I had the opportunity of attending the Annual General Meeting of the Association of Mine Managers of South Africa (AMMSA) on 31 March 2017. Mr Steve Phiri, the Chief Executive Officer of Royal Bafokeng Platinum (RBPlat) delivered the keynote address, which he titled ‘Towards a lasting legacy: the modern mine manager’. This insightful address resonated with my President’s Corner in

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  • Mine of the Future — A mining CEOʼs perspective

    The School of Mining Engineering at the University of the Witwatersrand held its 120th anniversary celebration on 23 March 2017. The keynote speaker at this momentous occasion was the Chief Executive Officer (CEO) of Gold Fields Limited, Mr Nick Holland. He spoke passionately about his vision on the Mine of the Future and indicated how Gold Fields was positioning itself

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  • Advancing international collaboration through the Global Mineral Professionals Alliance (GMPA)

    When Finance Minister Pravin Gordhan was delivering his mid-term budget speech in 2016, he made reference to the following Pedi quote which is relevant to one of SAIMM’s strategic initiatives: ‘Ditau tsahloka seboka di shitwa ke nare e hlotsa’ (translated into English as ‘Lions that fail to work as a team will struggle to bring down even a limping buffalo’).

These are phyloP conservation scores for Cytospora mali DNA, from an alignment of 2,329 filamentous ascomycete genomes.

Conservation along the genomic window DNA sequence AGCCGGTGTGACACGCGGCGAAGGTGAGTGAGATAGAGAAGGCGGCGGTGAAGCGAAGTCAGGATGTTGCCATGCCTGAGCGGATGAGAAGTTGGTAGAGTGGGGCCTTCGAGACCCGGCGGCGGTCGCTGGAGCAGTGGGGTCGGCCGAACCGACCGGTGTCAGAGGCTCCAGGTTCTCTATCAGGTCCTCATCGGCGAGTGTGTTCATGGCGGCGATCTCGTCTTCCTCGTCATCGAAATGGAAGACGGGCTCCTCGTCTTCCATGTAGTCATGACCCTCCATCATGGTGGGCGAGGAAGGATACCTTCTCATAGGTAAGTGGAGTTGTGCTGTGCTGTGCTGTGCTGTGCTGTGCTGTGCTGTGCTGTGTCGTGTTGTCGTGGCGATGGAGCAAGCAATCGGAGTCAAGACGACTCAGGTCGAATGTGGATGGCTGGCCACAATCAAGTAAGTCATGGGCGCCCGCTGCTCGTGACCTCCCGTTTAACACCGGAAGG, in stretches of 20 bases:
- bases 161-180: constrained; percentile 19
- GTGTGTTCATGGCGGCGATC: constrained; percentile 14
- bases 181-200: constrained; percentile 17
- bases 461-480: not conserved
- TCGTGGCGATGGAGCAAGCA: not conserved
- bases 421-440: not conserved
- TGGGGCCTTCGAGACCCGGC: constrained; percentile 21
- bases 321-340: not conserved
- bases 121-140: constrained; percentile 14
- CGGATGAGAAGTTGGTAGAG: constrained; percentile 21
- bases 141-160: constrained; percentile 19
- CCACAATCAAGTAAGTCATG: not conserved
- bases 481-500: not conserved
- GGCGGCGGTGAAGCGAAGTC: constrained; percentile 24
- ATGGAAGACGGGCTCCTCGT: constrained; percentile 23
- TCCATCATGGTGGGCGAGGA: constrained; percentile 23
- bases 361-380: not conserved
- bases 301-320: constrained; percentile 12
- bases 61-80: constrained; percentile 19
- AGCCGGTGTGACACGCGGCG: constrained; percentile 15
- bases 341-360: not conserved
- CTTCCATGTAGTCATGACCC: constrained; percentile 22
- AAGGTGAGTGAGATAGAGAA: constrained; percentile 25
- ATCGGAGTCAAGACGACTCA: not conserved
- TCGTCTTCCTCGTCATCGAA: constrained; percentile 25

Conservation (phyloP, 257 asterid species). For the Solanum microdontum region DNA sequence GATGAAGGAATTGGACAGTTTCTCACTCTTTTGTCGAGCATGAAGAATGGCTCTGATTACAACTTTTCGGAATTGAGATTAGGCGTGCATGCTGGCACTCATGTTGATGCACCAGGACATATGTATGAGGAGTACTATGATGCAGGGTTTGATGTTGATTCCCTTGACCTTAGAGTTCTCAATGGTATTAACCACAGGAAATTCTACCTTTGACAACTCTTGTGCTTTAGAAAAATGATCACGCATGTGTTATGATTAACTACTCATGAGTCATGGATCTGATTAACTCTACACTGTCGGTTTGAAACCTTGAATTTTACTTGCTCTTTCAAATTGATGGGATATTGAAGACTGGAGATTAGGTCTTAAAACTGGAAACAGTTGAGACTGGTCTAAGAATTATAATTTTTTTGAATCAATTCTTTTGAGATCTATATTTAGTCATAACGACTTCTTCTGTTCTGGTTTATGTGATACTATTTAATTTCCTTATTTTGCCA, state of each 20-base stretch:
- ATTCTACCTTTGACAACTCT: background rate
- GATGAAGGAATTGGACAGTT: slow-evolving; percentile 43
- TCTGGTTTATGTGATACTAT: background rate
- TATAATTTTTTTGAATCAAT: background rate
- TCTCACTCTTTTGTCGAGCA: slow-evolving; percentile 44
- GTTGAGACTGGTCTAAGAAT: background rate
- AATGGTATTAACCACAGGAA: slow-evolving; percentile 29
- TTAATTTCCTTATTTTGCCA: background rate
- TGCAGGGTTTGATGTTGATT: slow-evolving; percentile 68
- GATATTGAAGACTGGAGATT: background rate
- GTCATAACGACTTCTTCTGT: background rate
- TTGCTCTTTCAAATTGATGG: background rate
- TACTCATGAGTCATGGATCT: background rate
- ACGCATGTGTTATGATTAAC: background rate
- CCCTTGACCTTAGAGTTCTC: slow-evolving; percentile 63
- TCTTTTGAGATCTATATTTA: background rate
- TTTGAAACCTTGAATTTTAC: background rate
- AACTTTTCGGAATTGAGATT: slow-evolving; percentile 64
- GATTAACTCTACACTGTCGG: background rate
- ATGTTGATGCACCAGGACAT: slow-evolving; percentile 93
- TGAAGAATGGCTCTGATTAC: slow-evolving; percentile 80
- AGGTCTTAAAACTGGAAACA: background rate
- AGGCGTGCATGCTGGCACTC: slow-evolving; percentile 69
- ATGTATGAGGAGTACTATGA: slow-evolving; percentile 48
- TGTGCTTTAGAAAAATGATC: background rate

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Jobs

From the Journal Comments

  • Hydrometallurgy Conference 2016

    ʻSustainable Hydrometallurgical Extraction of Metalsʼ This edition of the Journal features papers that were presented at the Hydrometallurgy Conference, which was held from 31 July to 3 August 2016. The theme of the conference was ‘Sustainable Hydrometallurgical Extraction of Metals’ and it was attended by 150 delegates from around the world. The conference was organized in collaboration with the Western

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  • We have a Problem?

    I start my Journal Comment with the iconic phrase: ‘Houston, we have a problem’. Those with good memories might just recall that these were the words spoken by astronaut Jack Swigert during the aborted Apollo 13 moon mission, when he reported to ground control an undervoltage on the capsule bus. At least that’s what I recall he said. Something in

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2008 Presidential address: How cool are refractory materials?

A._Garbers-CraigBy A.M. Garbers-Craig